Every expression written in the Java programming language has a type that can be deduced from the structure of the expression and the types of the literals, variables, and methods mentioned in the expression. It is possible, however, to write an expression in a context where the type of the expression is not appropriate. In some cases, this leads to an error at compile time. In other cases, the context may be able to accept a type that is related to the type of the expression; as a convenience, rather than requiring the programmer to indicate a type conversion explicitly, the Java programming language performs an implicit conversion from the type of the expression to a type acceptable for its surrounding context.
A specific conversion from type S to type T allows an expression of type S to be treated at compile time as if it had type T instead. In some cases this will require a corresponding action at run time to check the validity of the conversion or to translate the run-time value of the expression into a form appropriate for the new type T.
1. A conversion from type Object to type Thread requires a run-time check to make sure that the run-time value is actually an instance of class Thread or one of its subclasses; if it is not, an exception is thrown.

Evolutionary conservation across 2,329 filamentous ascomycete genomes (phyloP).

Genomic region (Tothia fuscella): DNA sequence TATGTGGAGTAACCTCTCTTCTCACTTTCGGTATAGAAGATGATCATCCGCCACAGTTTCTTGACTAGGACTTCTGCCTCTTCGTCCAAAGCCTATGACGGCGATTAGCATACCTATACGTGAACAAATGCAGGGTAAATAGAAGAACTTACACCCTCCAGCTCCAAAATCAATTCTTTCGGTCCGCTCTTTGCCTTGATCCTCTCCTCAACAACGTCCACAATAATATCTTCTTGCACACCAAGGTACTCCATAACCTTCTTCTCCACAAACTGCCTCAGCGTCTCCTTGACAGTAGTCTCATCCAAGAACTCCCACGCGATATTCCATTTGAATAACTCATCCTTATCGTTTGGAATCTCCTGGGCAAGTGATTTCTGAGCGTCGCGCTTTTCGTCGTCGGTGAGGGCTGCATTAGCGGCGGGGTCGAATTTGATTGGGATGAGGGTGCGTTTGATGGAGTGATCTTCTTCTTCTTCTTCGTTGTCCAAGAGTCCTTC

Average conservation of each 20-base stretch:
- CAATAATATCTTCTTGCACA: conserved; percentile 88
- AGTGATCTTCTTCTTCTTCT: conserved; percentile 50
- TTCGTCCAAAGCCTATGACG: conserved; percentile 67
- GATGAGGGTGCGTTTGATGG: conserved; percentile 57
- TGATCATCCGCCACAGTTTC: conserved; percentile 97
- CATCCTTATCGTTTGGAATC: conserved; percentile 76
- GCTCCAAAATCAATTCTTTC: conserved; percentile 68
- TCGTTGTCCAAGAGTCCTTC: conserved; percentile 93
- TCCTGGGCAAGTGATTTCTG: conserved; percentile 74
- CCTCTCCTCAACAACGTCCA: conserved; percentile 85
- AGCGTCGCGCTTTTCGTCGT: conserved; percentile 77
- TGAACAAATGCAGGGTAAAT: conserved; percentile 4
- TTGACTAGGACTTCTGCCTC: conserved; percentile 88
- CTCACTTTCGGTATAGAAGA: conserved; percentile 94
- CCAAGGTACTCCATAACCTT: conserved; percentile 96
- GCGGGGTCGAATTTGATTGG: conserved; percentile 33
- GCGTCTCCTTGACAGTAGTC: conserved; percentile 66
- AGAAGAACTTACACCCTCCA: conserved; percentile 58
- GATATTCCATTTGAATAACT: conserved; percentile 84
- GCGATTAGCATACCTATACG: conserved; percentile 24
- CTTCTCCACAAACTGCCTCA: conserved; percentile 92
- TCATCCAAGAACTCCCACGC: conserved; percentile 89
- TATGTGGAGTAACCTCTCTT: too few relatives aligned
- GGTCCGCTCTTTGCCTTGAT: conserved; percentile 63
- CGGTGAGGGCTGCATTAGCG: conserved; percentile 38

2. A conversion from type Thread to type Object requires no run-time action; Thread is a subclass of Object, so any reference produced by and expression of type Thread is a valid reference value of type Object.
3. A conversion from type int to type long requires run-time sign-extension of a 32-bit integer value to the 64-bit long representation. No information is lost.
4. A conversion from type double to type long requires a nontrivial translation from a 64-bit floating-point value to the 64-bit integer representation. Depending on the actual run-time value, information may be lost.
Written on 07 August 2016